Guest Blog: The Dangers Associated with Mold

mold danger

At Healthy Air USA we recognize that building a community of health and mold experts is vital to educating the public about the impact that mold can have on your health. We are excited to have Jennifer Moon as a guest author on our blog to discuss some of the dangers associated with mold in the home.

Addressing the Causes of Harmful Molds in the Home 

Molds are a very common allergen found in roughly 70% of homes in the US. The spores and mycotoxins that they produce contaminate the air and, when inhaled, can cause severe health issues such as respiratory issues, especially for anyone with allergies or asthma. Molds thrive in damp conditions which can be exacerbated by regular household use, the slow ingress of water through leaks, or unprecedented events such as flooding. While removing visible mold can help affected residents recover from mold toxicity, knowing more about the deeper causes of mold and mildew in the home can help to prevent their reoccurrence, improve indoor air quality and reduce the risk of health problems in the future.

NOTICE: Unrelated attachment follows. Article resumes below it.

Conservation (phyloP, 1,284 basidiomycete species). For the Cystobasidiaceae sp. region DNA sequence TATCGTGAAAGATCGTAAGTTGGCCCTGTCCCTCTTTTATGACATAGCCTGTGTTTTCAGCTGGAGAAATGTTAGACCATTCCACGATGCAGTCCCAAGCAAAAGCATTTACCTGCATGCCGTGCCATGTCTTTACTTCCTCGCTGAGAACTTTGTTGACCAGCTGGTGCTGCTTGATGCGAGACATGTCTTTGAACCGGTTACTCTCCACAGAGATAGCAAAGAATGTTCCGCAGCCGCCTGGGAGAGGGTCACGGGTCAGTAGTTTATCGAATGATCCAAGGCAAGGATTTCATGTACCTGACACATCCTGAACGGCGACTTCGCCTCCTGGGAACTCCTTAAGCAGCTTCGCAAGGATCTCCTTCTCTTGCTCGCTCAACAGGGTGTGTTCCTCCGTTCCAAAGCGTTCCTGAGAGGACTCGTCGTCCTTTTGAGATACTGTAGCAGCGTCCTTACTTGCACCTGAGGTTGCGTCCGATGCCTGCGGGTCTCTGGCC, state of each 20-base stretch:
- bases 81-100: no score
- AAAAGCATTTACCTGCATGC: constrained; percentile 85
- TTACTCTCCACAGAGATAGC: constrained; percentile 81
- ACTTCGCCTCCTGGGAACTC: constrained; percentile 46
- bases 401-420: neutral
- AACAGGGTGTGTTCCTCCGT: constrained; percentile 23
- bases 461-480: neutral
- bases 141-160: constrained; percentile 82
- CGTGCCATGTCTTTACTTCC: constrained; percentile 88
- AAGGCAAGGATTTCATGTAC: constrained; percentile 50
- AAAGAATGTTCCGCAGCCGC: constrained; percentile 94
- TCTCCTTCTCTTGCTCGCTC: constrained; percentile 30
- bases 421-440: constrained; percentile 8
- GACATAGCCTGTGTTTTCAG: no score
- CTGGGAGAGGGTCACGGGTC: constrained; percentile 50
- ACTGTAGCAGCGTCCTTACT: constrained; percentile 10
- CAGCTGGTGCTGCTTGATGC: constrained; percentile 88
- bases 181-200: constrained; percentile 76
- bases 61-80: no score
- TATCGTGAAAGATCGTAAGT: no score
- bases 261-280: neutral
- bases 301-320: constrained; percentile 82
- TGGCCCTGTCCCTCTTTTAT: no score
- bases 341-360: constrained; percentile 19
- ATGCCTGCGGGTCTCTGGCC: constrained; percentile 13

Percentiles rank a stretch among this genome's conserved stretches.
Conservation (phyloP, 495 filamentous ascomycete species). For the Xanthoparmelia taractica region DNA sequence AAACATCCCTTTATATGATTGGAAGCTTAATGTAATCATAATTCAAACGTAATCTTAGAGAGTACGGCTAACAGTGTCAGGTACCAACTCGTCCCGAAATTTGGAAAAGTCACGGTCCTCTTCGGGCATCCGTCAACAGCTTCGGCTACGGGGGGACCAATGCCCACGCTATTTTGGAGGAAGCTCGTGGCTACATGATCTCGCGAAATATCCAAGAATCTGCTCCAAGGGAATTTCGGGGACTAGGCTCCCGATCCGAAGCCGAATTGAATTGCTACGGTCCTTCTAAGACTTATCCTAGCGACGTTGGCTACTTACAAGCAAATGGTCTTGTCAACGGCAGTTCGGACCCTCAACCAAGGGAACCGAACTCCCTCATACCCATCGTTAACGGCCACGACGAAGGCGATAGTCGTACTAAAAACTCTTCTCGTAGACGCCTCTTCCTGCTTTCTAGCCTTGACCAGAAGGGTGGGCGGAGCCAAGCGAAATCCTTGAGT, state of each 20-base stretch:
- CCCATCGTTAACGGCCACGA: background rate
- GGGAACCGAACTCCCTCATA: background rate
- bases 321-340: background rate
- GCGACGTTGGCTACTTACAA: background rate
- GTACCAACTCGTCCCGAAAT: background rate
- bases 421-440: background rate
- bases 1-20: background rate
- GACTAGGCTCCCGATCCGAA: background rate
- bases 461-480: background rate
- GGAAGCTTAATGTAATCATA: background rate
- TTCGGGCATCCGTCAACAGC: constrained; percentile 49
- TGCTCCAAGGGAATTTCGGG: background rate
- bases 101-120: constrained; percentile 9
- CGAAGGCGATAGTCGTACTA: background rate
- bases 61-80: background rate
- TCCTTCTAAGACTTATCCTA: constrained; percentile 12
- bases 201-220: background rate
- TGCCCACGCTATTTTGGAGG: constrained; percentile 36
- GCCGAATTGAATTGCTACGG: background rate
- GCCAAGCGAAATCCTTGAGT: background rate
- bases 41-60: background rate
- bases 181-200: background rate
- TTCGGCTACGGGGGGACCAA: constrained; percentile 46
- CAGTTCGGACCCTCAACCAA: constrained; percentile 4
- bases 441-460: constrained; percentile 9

Dealing with Accidental Water Intrusion

Whether it comes from a slow leak in an internal pipe or flooding caused by heavy rainfall outside, unexpected water ingress can cause serious damage to both the structure and furnishings of a home and, unless it is dealt with promptly, can lead to the growth of mold and mildew. After water exposure, it only takes between one and two days for mold to develop and germinate the spores that can cause sneezing, irritation to the throat and shortness of breath when inhaled or touched.  Taking steps to thoroughly dry out a home after flooding and regularly checking for underlying leaks will reduce the amount of excess moisture in the building and prevent the formation of mold.

Reducing Everyday Causes of Moisture

As well as promptly dealing with the aftermath of unexpected events, it’s important to address the everyday causes of dampness and humidity in the home.  When steam from cooking and moisture from drying clothes indoors is combined with poor ventilation, excess water vapor is added to the air and can lead to the development of harmful molds. Molds tend to grow more abundantly in kitchens and bathrooms, but they can also grow in damp bedrooms where they pose a particular risk to health as spores are breathed in over longer periods while sleeping.  Keeping humidity levels between 30% and 50% will ensure levels of dampness remain low enough to prevent the growth of mold.


While excess moisture can cause considerable damage to a building’s structure, the mold that grows, as a result, may also be harmful to health.  Being vigilant about reducing humidity levels and checking for leaks can help to prevent the growth of mold and improve air quality throughout the home.

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